Take a deep breath. Can you smell it? That’s the smell of rampant consumerism and the smell will only get stronger as we approach the holidays. It was a holiday for Apple recently when they became the first company on earth to be valued at over $1 trillion. Shortly after that, they had their release day (another holiday-like event in the Apple camp), where they unveiled shiny new products that people around the world and back were tripping over each other to shell out thousands of dollars for.
Topping Apple’s newly minted trillion-dollar valuation is the projected amount of consumer debt by the end of the year: a record-breaking $4 trillion. While people are stacking up trillions in debt, they’re still finding a way get their paws on the new iPhone. How far are they willing to go, you ask? Let’s head to Russia.
Days before the September 28 release of Apple’s iPhone XS and iPhone XS Max, people were lining up outside of central Moscow’s Apple store. While only 22% of businesses are satisfied with their conversion rates, Apple is leaning back and letting people line up for days on end. The weather had been miserable in Moscow, too, complete with cold winds and whipping rain. Nonetheless, these Apple enthusiasts were braving the elements to make Apple’s valuation spike even higher. Or were they?
In the elements, awaiting the release, the first eight people in line in Moscow were actually professional queue-standers. That is a thing. The first person in line was attempting to sell the spot for 450,000 roubles, about $7,500. Hoping for real Apple enthusiasts to buy the prime line spaces, spots one through eight all haggled to no avail. They tore up their tickets and left the queue empty-handed. While most companies are out there worrying about effective customer engagement and keeping their reputation held to the highest degree, Apple has people selling their spots in line for a product they know millions of others will want. Talk about market dominance.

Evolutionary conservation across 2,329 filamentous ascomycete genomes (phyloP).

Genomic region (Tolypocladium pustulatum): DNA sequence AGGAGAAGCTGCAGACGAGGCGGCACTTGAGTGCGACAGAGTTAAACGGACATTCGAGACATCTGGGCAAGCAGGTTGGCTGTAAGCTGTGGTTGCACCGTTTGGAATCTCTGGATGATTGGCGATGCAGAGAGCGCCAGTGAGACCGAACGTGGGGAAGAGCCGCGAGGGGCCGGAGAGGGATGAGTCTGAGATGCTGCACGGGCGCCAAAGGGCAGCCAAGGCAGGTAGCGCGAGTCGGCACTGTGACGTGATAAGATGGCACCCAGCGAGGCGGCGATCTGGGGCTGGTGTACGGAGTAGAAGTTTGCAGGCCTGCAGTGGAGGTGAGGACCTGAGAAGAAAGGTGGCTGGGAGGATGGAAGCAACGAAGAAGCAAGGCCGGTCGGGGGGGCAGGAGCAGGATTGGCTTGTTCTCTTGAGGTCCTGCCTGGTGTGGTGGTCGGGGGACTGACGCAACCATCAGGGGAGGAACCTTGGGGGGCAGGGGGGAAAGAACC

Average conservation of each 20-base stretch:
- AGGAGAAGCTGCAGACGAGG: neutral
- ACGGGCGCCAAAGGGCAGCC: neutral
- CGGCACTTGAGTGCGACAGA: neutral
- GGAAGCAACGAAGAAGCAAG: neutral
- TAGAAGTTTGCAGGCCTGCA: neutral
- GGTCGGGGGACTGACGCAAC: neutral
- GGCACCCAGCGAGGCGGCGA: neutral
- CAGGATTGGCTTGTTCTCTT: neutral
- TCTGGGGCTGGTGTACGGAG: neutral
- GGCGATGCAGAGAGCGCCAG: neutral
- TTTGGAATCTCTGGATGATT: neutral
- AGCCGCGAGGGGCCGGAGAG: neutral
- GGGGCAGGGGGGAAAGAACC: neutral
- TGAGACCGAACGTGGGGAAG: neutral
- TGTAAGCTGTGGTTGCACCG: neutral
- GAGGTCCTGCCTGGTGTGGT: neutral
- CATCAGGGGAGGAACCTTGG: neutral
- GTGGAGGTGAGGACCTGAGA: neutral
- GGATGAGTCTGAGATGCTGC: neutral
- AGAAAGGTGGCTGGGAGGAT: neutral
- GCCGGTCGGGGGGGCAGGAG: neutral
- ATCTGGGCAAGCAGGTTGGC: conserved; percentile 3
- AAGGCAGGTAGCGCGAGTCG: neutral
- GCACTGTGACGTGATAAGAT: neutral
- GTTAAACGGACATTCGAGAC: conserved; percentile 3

The ninth person in line is named Valery. He didn’t leave the line. When the doors opened and they called for ticket numbers, the ninth in line was the first one to enter the store. To great fanfare and spectacle, as Apple does, Valery triumphantly entered the store. But, there was a problem. After milling around the place, it was apparent that he wasn’t going to buy an iPhone. He had actually paid for his spot in line for about $762 in hopes that he’d be able to turn a profit, just like the eight in front of him had hoped. Instead of leaving early, he went into the store anyway but left without a new phone because he didn’t have the money for it. He’s since become a viral sensation in memes around Russia.
The person who actually got the first iPhone in the store was a man named Anatoly. What did he do? He got in line a mere two and a half hours before the store opened on release day. Simple as that.
But, hey, schemers gonna scheme.